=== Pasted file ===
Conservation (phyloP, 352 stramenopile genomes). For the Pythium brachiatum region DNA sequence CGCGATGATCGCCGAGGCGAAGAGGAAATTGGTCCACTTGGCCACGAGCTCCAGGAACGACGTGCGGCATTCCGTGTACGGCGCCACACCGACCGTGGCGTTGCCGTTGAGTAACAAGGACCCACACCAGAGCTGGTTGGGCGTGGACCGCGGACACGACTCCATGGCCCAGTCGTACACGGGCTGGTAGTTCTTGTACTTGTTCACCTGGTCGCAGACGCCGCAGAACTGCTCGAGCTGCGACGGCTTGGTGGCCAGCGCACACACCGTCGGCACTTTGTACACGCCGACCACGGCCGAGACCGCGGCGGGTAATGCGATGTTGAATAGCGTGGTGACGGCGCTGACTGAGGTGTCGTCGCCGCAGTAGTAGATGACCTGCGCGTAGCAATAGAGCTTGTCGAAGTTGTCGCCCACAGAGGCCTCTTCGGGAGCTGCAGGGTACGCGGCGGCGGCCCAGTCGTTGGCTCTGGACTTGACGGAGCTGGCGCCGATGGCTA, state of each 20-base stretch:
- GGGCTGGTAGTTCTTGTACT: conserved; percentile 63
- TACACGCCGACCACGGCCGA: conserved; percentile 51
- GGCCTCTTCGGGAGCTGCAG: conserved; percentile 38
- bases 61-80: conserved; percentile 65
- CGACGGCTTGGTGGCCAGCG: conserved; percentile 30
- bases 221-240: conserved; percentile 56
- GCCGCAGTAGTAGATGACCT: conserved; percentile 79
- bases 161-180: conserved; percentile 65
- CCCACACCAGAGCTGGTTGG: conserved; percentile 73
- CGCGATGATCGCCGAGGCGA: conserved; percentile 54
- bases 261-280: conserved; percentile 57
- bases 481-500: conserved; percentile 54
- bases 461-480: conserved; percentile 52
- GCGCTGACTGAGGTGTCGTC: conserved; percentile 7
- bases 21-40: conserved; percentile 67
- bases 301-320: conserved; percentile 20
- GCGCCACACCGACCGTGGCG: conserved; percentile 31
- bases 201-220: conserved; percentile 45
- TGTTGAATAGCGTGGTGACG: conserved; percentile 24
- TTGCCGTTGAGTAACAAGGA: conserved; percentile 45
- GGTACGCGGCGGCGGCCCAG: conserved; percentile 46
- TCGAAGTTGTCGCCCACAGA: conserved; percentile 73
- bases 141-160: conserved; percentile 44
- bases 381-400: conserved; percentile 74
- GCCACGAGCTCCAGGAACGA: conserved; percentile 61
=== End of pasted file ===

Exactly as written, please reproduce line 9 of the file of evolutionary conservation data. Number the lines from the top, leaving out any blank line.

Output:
- bases 161-180: conserved; percentile 65